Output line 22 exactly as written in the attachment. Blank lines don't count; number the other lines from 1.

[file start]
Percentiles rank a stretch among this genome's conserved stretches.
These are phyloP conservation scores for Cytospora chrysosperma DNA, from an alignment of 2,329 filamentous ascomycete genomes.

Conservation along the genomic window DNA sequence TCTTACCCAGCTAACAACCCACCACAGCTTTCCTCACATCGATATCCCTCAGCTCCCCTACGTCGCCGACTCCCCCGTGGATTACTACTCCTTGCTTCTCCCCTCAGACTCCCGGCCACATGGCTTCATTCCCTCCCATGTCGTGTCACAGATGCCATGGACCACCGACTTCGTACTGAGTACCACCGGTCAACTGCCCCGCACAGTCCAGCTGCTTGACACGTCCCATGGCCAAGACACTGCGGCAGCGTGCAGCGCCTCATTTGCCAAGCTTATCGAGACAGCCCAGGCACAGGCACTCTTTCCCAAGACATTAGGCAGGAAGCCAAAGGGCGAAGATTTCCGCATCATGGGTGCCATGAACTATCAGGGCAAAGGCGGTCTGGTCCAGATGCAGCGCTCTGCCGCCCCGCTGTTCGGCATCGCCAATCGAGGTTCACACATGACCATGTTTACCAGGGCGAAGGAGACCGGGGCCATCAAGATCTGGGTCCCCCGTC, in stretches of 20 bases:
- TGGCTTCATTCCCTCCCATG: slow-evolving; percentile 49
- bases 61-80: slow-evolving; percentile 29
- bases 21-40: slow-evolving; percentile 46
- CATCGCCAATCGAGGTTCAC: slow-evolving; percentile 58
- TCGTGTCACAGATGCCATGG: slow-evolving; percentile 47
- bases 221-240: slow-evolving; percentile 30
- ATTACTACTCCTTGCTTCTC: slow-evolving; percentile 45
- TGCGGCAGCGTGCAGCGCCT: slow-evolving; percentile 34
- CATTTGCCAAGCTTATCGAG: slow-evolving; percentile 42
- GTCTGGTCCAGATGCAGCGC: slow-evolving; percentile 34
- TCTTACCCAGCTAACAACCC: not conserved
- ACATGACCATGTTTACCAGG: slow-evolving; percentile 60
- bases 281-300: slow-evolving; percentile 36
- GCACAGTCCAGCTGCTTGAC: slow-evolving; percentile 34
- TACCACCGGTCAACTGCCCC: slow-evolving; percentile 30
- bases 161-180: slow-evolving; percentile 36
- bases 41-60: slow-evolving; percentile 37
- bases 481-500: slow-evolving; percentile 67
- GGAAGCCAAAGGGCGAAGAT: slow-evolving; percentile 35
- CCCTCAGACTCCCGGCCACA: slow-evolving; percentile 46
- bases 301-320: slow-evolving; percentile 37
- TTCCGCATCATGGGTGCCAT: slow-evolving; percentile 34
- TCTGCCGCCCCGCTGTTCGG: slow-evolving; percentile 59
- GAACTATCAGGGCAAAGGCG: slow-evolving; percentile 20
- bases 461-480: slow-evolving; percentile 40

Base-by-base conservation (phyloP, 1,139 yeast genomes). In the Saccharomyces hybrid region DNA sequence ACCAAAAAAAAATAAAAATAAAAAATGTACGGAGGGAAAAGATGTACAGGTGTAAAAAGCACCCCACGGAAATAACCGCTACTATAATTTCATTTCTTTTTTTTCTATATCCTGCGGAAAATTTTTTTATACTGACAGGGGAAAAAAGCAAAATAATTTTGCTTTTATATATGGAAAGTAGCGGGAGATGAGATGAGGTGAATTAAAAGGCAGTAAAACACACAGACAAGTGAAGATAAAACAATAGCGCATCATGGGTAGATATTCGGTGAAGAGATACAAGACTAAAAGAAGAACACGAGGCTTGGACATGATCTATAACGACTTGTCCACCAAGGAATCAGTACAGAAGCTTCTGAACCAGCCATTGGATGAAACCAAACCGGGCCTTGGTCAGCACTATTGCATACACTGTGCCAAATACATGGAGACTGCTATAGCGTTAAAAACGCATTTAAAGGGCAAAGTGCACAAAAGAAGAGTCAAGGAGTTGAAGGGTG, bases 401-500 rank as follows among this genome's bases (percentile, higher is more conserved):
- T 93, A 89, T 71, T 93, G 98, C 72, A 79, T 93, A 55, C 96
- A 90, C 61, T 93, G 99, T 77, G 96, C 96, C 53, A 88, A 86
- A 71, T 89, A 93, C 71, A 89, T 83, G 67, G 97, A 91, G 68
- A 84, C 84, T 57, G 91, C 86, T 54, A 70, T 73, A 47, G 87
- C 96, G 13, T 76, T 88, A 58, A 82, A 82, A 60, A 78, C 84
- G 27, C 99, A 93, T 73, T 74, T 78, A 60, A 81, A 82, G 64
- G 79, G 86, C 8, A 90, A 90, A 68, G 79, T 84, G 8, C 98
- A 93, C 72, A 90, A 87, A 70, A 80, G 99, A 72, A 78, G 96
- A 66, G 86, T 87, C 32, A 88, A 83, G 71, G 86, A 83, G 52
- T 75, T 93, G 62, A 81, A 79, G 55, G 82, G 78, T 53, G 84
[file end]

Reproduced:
- GGAAGCCAAAGGGCGAAGAT: slow-evolving; percentile 35